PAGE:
Developing students' critical evaluation to promote self-assessment. (Yorke, 2003) concluded that although it is important to deliver a comprehensible feedback message, it is of equal importance for teachers to direct their energy on reinforcing the basic skills of self- assessment for students.
Promoting students' involvement in dialogues related to the learning outcomes. It is even more effective when participating in a group of peers to outline the main objectives of assessment.
Clearly identifying good practice and professional standards. In computing and programming, this is quite important. A good programmer can be identified not only by his programming skills, but also by his adherence to good practice of coding. Thus it is advised that students are informed at early stages about the good and bad practices of the profession in the forms of samples, exemplars, or written documentation (Orsmond, Merry and Reiling, 2002).
Developing and formulating method for bridging the 'learning gap'; between where they are in the current state, and where they need to be. The only way a feedback can be effective is when a noticeable improvement in students' performance is noted (Boud et al, 2007).
Shifting feedback more into the quality of learning and less into justification of grading. Feedback should be delivered shortly after submission, and should be informative and focusing on aspects of quality for academic development.
Feedback should be used as a motivational tool. It is recommended to avoid the marking system as much as possible, as studies have proved that students focus mostly on grades rather than feedback comments, which in turn hinders their performance development (Dweck, 2000). Students should be motivated by effective informative feedback.
Feedback should assist the development of subsequent teaching. Feedback is not just of benefit to the student, but also for the assessor, as it constitutes areas of improvement and development of course structure and delivery, as well as assessment planning (Yorke, 2003).
It is now clear that feedback is the mean by which 'assessment for learning' could be implemented and maintained. As formative assessment rely less on marking and more providing information for quality improvement, feedback is the key to accomplish this objective.
ASSESSMENT FOR LEARNING IN COMPUTING EDUCATION
Throughout my discussion of various aspects through which assessment for learning can be implemented to promote the learning process, I have presented some case studies and guidelines relating to my discipline of computing and programming technologies. I have earlier emphasised the importance of introducing self assessment within the individual project, especially in the early years where it is important that students reflect on their initial knowledge of the new terms, technologies, and methodologies of software development. Intra and inter-peer assessment should also be encouraged (Sullivan et al, 1999), particularly in the second year where students are involved in at least two group projects, enabling them to learn by getting experience and feedback from their peers. Co-assessment (Hall, 1995) is also vital throughout all taught years, in order to involve and engage students actively in formulating personalised methods that will assist and motivate them reaching the desired learning outcomes.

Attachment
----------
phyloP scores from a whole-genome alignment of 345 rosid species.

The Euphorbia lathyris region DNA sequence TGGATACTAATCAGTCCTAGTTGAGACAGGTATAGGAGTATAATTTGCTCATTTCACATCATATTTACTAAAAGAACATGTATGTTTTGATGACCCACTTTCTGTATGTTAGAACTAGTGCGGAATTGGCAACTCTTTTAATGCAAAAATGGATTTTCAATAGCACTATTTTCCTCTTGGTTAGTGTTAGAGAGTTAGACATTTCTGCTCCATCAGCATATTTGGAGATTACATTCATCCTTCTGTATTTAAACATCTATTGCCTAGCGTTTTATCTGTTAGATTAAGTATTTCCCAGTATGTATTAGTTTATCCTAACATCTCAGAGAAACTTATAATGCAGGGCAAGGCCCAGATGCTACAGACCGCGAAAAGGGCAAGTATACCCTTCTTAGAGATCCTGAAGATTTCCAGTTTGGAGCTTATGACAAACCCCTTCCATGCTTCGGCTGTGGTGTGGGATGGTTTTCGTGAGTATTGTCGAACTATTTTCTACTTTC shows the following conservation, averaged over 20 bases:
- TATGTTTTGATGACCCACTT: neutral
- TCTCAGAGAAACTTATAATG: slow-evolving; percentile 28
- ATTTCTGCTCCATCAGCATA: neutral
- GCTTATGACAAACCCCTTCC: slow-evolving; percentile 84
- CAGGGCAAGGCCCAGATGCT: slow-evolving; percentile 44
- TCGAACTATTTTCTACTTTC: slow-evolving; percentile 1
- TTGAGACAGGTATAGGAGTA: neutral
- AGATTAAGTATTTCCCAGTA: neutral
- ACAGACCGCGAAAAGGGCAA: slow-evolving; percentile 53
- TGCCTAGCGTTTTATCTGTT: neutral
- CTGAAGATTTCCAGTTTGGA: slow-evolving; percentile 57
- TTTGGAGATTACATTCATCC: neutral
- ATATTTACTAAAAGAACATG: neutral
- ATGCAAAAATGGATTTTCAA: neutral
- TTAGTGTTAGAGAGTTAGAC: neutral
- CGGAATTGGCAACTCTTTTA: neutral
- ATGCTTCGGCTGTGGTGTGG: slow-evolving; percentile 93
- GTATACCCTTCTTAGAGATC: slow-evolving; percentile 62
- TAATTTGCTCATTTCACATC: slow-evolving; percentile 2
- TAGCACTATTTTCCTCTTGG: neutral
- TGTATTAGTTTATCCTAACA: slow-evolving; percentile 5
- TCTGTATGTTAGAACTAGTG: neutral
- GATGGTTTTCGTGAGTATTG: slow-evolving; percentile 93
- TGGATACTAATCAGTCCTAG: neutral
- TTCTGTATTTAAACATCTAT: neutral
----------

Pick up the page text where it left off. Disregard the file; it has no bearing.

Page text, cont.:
Assessment has a major role in the validation and quality assurance of the learning process, especially in computing education, but without consideration of 'assessment for learning' there is a substantial risk that this role would be lost, and we would still rely on the inappropriate quantitative outcomes. Assessing programming qualities is particularly tricky, as lines of code can be copied among number of students and slightly altered and submitted as the assignment. In the past, we used to ask students to write a brief report on their methodology for developing the program code, but this didn't validate that they have the quality to write this code and pass this module. I believe one valid solution for this problem is implementing tougher and more personalised form of assessment. Students can be assigned relatively tougher program requirements, but asked to work individually on separate part of the program, and towards the end, every few students combine their work together to achieve the final outcome (individual work leading to group work, where self, peer, and collaborative assessment can be implemented). In this sense assessment is designed for serving and validating the learning process in negating the possibility of students relying on memorising for exams, or on plagiarism (even by copying code from colleagues or from online resources), and by promoting creativity, personalisation, and critical evaluation.
As there are increasing numbers of disabled students seeking a degree in computing, I believe it is quite important to accommodate these students' needs and provide them with equal opportunity in assessment through adopting the "Inclusive Approach" for assessment. Methods for applying these approaches in computing education have been discussed earlier.
In teaching computing, feedback is quite essential, as mentioned earlier, in providing effective guide towards best practice and professional standards in many aspects like coding, user-interface design, and software development.
I have discussed in this essay the importance of promoting formative assessment or 'assessment for learning'. I have discussed the means by which students' involvement and engagement, effective feedback, and universal inclusive design for learning and assessment can promote the notion of 'assessment for learning' in general and with special emphasis on the field of 'Computer Science and Programming' .